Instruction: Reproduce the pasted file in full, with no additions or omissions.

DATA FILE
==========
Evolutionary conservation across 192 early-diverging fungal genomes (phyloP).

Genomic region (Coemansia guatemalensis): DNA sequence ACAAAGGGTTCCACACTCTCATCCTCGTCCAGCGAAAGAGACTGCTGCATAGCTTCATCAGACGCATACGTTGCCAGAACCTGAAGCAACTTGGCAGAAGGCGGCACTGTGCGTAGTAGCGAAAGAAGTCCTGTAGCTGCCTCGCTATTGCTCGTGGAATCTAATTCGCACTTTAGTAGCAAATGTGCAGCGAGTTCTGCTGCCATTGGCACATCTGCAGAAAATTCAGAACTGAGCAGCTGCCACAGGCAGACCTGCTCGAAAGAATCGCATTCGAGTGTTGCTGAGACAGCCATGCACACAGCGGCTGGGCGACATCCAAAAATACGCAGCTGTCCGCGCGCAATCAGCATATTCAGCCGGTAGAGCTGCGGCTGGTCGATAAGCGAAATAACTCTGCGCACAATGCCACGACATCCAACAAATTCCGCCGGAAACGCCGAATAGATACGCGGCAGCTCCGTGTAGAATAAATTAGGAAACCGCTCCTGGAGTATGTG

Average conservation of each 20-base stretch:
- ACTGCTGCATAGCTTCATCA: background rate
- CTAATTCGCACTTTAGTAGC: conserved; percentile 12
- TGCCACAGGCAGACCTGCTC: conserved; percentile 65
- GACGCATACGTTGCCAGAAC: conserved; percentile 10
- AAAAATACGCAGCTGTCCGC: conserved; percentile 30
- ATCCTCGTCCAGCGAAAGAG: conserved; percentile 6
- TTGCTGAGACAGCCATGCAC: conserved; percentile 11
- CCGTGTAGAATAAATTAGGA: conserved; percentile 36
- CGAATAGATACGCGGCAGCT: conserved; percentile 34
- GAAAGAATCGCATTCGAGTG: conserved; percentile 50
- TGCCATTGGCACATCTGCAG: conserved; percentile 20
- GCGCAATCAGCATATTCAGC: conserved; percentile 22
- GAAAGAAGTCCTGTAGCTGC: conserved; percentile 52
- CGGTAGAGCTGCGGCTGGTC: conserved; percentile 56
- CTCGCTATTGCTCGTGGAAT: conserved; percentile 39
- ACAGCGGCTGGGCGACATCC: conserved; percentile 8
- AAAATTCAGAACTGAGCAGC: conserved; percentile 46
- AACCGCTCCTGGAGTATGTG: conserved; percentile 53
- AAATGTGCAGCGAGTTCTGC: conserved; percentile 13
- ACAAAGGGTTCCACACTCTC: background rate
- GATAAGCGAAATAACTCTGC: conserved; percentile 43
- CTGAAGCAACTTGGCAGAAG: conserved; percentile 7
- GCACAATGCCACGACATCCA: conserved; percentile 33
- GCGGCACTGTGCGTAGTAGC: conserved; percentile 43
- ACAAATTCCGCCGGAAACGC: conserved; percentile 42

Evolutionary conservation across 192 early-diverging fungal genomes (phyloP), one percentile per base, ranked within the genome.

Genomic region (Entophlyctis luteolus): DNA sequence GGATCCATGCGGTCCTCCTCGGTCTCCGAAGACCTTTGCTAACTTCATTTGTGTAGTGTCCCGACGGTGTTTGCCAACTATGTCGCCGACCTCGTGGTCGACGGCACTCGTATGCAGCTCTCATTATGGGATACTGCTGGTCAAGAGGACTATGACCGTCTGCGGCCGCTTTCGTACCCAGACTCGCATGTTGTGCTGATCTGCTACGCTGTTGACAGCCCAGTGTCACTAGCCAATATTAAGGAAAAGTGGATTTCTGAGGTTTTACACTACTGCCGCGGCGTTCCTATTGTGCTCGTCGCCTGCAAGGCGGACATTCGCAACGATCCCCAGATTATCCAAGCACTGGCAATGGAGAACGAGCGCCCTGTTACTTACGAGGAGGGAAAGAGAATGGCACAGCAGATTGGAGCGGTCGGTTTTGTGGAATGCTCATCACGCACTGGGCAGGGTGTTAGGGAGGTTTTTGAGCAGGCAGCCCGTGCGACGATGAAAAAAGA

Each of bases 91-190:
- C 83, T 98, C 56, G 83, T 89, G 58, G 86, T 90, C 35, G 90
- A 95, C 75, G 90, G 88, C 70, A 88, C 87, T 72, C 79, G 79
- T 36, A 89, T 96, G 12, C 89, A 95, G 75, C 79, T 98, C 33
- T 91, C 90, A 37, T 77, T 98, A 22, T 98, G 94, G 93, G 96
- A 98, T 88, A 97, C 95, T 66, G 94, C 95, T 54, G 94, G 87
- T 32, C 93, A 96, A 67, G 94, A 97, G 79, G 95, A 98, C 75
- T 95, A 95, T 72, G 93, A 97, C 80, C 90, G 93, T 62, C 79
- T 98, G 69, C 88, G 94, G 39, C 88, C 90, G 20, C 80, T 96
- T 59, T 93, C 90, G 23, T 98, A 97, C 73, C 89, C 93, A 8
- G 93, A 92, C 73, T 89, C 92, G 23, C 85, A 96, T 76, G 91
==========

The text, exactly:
Evolutionary conservation across 192 early-diverging fungal genomes (phyloP).

Genomic region (Coemansia guatemalensis): DNA sequence ACAAAGGGTTCCACACTCTCATCCTCGTCCAGCGAAAGAGACTGCTGCATAGCTTCATCAGACGCATACGTTGCCAGAACCTGAAGCAACTTGGCAGAAGGCGGCACTGTGCGTAGTAGCGAAAGAAGTCCTGTAGCTGCCTCGCTATTGCTCGTGGAATCTAATTCGCACTTTAGTAGCAAATGTGCAGCGAGTTCTGCTGCCATTGGCACATCTGCAGAAAATTCAGAACTGAGCAGCTGCCACAGGCAGACCTGCTCGAAAGAATCGCATTCGAGTGTTGCTGAGACAGCCATGCACACAGCGGCTGGGCGACATCCAAAAATACGCAGCTGTCCGCGCGCAATCAGCATATTCAGCCGGTAGAGCTGCGGCTGGTCGATAAGCGAAATAACTCTGCGCACAATGCCACGACATCCAACAAATTCCGCCGGAAACGCCGAATAGATACGCGGCAGCTCCGTGTAGAATAAATTAGGAAACCGCTCCTGGAGTATGTG

Average conservation of each 20-base stretch:
- ACTGCTGCATAGCTTCATCA: background rate
- CTAATTCGCACTTTAGTAGC: conserved; percentile 12
- TGCCACAGGCAGACCTGCTC: conserved; percentile 65
- GACGCATACGTTGCCAGAAC: conserved; percentile 10
- AAAAATACGCAGCTGTCCGC: conserved; percentile 30
- ATCCTCGTCCAGCGAAAGAG: conserved; percentile 6
- TTGCTGAGACAGCCATGCAC: conserved; percentile 11
- CCGTGTAGAATAAATTAGGA: conserved; percentile 36
- CGAATAGATACGCGGCAGCT: conserved; percentile 34
- GAAAGAATCGCATTCGAGTG: conserved; percentile 50
- TGCCATTGGCACATCTGCAG: conserved; percentile 20
- GCGCAATCAGCATATTCAGC: conserved; percentile 22
- GAAAGAAGTCCTGTAGCTGC: conserved; percentile 52
- CGGTAGAGCTGCGGCTGGTC: conserved; percentile 56
- CTCGCTATTGCTCGTGGAAT: conserved; percentile 39
- ACAGCGGCTGGGCGACATCC: conserved; percentile 8
- AAAATTCAGAACTGAGCAGC: conserved; percentile 46
- AACCGCTCCTGGAGTATGTG: conserved; percentile 53
- AAATGTGCAGCGAGTTCTGC: conserved; percentile 13
- ACAAAGGGTTCCACACTCTC: background rate
- GATAAGCGAAATAACTCTGC: conserved; percentile 43
- CTGAAGCAACTTGGCAGAAG: conserved; percentile 7
- GCACAATGCCACGACATCCA: conserved; percentile 33
- GCGGCACTGTGCGTAGTAGC: conserved; percentile 43
- ACAAATTCCGCCGGAAACGC: conserved; percentile 42

Evolutionary conservation across 192 early-diverging fungal genomes (phyloP), one percentile per base, ranked within the genome.

Genomic region (Entophlyctis luteolus): DNA sequence GGATCCATGCGGTCCTCCTCGGTCTCCGAAGACCTTTGCTAACTTCATTTGTGTAGTGTCCCGACGGTGTTTGCCAACTATGTCGCCGACCTCGTGGTCGACGGCACTCGTATGCAGCTCTCATTATGGGATACTGCTGGTCAAGAGGACTATGACCGTCTGCGGCCGCTTTCGTACCCAGACTCGCATGTTGTGCTGATCTGCTACGCTGTTGACAGCCCAGTGTCACTAGCCAATATTAAGGAAAAGTGGATTTCTGAGGTTTTACACTACTGCCGCGGCGTTCCTATTGTGCTCGTCGCCTGCAAGGCGGACATTCGCAACGATCCCCAGATTATCCAAGCACTGGCAATGGAGAACGAGCGCCCTGTTACTTACGAGGAGGGAAAGAGAATGGCACAGCAGATTGGAGCGGTCGGTTTTGTGGAATGCTCATCACGCACTGGGCAGGGTGTTAGGGAGGTTTTTGAGCAGGCAGCCCGTGCGACGATGAAAAAAGA

Each of bases 91-190:
- C 83, T 98, C 56, G 83, T 89, G 58, G 86, T 90, C 35, G 90
- A 95, C 75, G 90, G 88, C 70, A 88, C 87, T 72, C 79, G 79
- T 36, A 89, T 96, G 12, C 89, A 95, G 75, C 79, T 98, C 33
- T 91, C 90, A 37, T 77, T 98, A 22, T 98, G 94, G 93, G 96
- A 98, T 88, A 97, C 95, T 66, G 94, C 95, T 54, G 94, G 87
- T 32, C 93, A 96, A 67, G 94, A 97, G 79, G 95, A 98, C 75
- T 95, A 95, T 72, G 93, A 97, C 80, C 90, G 93, T 62, C 79
- T 98, G 69, C 88, G 94, G 39, C 88, C 90, G 20, C 80, T 96
- T 59, T 93, C 90, G 23, T 98, A 97, C 73, C 89, C 93, A 8
- G 93, A 92, C 73, T 89, C 92, G 23, C 85, A 96, T 76, G 91